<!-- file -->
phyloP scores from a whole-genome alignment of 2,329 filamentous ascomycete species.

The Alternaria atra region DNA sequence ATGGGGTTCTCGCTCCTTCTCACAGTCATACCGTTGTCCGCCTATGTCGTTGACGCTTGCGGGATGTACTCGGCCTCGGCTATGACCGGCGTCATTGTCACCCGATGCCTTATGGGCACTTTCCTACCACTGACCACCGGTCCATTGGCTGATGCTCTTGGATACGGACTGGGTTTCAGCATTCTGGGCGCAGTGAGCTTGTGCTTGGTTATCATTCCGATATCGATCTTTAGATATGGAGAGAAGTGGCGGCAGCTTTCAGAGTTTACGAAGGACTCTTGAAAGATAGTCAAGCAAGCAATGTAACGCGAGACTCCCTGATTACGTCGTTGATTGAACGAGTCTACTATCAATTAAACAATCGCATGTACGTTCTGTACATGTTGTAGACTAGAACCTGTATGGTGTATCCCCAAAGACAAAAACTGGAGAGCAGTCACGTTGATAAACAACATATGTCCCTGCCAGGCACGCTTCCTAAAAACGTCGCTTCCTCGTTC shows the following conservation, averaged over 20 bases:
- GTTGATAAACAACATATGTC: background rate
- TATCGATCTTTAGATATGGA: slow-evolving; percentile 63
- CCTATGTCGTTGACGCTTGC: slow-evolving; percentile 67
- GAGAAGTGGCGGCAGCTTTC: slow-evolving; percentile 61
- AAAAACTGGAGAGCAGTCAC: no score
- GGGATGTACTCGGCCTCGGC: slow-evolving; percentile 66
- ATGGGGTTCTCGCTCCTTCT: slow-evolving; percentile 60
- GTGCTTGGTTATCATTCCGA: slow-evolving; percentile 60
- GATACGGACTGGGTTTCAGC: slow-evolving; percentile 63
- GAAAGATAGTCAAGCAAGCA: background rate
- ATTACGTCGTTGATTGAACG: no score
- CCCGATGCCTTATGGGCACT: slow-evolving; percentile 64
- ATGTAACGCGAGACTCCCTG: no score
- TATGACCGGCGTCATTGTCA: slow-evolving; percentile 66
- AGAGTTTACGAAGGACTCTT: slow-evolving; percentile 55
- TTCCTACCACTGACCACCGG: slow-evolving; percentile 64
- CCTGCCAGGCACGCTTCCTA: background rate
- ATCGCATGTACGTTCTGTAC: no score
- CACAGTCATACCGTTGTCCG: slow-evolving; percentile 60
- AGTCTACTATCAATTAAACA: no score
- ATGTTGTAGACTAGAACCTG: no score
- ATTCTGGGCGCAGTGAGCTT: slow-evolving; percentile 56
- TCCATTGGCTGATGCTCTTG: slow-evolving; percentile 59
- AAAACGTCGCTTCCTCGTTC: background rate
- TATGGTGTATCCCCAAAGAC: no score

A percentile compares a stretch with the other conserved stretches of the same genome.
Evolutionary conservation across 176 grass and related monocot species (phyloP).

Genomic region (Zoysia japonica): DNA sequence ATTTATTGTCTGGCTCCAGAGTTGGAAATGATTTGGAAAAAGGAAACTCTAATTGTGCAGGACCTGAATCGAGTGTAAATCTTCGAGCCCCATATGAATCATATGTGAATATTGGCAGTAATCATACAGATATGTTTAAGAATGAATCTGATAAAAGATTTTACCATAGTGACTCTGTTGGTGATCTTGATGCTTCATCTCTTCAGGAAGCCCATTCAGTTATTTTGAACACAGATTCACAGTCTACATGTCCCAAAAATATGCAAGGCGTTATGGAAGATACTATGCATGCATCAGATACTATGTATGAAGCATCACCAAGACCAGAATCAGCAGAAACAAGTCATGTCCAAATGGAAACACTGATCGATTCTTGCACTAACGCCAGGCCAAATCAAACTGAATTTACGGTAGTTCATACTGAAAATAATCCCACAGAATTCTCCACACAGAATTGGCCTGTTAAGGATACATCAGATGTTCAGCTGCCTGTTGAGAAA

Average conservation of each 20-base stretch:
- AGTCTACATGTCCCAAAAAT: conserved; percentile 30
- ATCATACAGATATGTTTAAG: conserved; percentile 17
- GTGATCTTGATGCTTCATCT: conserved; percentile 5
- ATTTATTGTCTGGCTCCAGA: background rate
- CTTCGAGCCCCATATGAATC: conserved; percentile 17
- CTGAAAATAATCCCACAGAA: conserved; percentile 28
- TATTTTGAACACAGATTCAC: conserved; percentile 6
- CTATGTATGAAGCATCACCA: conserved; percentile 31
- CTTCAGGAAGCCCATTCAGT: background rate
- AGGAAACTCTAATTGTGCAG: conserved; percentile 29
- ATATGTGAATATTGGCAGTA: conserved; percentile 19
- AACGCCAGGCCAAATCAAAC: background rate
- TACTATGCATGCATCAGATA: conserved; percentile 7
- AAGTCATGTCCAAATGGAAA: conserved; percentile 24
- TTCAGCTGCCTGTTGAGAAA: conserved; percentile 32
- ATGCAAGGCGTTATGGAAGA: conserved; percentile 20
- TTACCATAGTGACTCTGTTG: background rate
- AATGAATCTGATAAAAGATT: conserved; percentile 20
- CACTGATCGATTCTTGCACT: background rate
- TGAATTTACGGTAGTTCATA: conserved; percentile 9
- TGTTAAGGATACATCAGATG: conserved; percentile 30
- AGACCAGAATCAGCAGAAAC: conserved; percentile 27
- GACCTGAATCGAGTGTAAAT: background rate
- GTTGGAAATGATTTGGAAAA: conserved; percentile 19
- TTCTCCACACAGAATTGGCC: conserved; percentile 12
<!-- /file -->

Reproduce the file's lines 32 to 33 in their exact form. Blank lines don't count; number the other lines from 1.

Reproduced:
- AGTCTACATGTCCCAAAAAT: conserved; percentile 30
- ATCATACAGATATGTTTAAG: conserved; percentile 17